In response to the earthquake’s devastation in Haiti, the church must look to its constitutive story—the cross and resurrection of Jesus—in order to speak and act faithfully in solidarity with those who are suffering.
In this interview, nurse and aid worker Brooke James recounts her experiences in Port-au-Prince during the earthquake and reflects on life in Haiti now, five months after the catastrophe.
In this essay, Nadine Pinède reflects on a 2003 trip to Haiti and on a gathering of the MPP, Haiti’s largest grassroots organization, which focuses on food production and peasant mobilization as a response to poverty in Haiti.
A poem inspired by a photograph taken in Haiti, five days after the 2006 election of Rene Preval.
The life of Bartolome de Las Casas suggests that, for Christians living in privileged nations such as the United States, poverty in solidarity with the poor is a requirement of discipleship; the necessity of such solidarity is demonstrated by the United States Catholic bishops’ conference’s inability to grasp the true nature of its country’s relationship to Haiti.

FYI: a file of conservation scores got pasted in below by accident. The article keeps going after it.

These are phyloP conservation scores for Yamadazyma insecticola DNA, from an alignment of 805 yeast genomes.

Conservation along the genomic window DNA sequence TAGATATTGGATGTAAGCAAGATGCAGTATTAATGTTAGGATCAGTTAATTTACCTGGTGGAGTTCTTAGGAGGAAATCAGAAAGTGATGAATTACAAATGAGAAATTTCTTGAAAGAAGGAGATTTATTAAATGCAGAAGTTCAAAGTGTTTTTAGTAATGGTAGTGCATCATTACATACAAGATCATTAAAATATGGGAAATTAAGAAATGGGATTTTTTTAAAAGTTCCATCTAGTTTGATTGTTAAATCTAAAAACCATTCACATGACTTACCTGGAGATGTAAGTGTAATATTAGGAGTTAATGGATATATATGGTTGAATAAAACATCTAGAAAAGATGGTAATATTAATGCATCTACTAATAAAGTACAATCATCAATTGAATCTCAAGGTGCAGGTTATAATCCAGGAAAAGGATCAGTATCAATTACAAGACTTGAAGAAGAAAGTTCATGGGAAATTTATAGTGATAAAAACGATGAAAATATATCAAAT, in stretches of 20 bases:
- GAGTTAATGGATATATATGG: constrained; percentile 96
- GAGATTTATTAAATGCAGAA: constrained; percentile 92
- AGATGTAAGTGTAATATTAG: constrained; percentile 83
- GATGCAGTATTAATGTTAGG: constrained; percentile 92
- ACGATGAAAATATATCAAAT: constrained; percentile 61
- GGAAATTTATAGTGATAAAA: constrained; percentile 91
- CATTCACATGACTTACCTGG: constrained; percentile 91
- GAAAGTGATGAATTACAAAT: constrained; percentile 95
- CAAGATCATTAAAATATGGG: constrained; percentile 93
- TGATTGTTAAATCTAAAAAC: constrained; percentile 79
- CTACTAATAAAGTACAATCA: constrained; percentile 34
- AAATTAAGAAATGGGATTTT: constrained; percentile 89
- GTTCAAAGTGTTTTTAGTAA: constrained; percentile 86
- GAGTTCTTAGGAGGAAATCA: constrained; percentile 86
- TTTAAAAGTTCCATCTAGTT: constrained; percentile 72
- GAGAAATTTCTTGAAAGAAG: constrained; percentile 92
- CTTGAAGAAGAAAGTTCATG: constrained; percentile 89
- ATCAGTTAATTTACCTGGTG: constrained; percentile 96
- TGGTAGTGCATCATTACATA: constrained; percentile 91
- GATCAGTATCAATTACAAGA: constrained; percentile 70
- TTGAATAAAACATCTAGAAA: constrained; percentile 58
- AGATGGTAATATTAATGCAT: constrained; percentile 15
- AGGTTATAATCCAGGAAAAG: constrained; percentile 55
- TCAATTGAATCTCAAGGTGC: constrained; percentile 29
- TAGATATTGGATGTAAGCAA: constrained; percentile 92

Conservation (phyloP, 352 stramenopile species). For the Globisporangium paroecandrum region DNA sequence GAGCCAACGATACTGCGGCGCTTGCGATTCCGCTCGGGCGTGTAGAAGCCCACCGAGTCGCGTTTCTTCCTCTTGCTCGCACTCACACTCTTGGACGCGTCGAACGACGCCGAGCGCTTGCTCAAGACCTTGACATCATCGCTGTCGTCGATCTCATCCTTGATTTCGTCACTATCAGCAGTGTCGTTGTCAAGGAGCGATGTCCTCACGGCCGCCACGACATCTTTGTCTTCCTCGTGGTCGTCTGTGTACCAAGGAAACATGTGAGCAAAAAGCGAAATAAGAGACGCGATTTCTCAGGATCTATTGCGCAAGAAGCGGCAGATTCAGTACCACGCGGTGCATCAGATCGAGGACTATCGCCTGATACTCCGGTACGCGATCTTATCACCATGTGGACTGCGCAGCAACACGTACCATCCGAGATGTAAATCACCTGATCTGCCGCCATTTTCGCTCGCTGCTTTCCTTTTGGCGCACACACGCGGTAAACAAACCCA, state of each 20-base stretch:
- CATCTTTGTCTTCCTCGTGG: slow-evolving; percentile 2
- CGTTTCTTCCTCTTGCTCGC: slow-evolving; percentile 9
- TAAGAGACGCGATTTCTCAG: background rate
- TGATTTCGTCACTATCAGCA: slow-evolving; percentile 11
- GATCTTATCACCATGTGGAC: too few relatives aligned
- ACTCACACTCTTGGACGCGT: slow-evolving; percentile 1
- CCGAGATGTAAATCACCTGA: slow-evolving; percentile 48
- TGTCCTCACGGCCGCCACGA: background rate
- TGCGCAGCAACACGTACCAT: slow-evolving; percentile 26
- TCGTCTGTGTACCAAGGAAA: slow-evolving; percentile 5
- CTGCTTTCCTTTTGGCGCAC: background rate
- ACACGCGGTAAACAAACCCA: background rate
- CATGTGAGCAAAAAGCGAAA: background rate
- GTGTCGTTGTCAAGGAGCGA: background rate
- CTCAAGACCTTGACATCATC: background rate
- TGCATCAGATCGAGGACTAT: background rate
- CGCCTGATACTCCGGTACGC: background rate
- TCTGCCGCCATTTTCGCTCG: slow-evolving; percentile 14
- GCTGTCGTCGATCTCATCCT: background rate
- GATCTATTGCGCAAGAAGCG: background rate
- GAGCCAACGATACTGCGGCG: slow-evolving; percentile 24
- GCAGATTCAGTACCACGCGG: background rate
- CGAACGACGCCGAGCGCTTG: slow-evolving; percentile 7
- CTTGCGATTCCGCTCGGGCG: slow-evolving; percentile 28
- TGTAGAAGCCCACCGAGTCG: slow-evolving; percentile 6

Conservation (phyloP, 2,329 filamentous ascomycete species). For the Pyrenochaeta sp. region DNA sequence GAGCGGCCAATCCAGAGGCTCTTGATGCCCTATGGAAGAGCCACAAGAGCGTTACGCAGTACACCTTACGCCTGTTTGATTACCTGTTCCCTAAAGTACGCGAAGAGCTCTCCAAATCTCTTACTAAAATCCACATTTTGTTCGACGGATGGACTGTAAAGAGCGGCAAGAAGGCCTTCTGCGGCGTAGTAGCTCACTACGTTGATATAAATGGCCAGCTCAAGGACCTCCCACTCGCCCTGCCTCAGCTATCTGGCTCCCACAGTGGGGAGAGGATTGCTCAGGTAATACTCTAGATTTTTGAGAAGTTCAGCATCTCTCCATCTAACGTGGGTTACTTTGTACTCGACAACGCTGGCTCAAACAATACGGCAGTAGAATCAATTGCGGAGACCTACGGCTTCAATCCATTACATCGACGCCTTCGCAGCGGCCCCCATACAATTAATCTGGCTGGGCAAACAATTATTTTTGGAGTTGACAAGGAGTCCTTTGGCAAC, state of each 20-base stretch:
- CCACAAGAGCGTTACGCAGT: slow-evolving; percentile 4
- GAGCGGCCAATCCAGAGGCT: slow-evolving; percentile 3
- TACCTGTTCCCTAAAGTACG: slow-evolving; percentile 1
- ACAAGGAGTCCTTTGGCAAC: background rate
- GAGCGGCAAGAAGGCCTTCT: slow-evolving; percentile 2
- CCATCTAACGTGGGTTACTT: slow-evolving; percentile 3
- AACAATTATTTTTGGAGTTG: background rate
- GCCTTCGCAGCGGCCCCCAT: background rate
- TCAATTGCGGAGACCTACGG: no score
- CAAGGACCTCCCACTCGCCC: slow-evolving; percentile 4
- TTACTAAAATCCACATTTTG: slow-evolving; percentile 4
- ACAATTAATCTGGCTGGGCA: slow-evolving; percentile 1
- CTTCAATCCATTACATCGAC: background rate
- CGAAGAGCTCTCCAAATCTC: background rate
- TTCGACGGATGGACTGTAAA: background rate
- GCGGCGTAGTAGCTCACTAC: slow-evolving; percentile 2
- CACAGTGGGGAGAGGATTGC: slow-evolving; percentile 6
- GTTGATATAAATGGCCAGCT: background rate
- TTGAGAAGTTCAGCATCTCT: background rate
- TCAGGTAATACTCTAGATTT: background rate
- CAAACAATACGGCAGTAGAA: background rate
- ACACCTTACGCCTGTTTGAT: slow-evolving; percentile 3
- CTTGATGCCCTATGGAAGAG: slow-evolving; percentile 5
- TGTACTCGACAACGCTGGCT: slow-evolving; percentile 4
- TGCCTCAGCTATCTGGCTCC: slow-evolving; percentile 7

In this poem, Austin Alexis compares the recovery of a Haitian earthquake survivor to the beauty of a poem.
This essay exposes the Christological bankruptcy of theodicy in the modern age, revealing the essential nature of any system of knowledge as being open to epistemological crises, especially with regard to Christianity.
u n d e r t h e m u d b r i c k s w o o d a n d m e t a l r o o f s i n b e t w e e n p a n c a k e d b u i l […]
In this essay, theologian J. Kameron Carter considers what’s wrong with theodicy questions, or questions about God, suffering, and evil, in relationship to the recent earthquake in Haiti.
In this theological response to the Haiti earthquake, Nathan Kerr suggests that rather than merely speaking about God, Christians should inhabit a mode of speaking to God that responds to the oppressed victims of Haiti by living in solidarity with them, both in revolt against the powers that oppress and in hope that God might liberate them to live and love freely.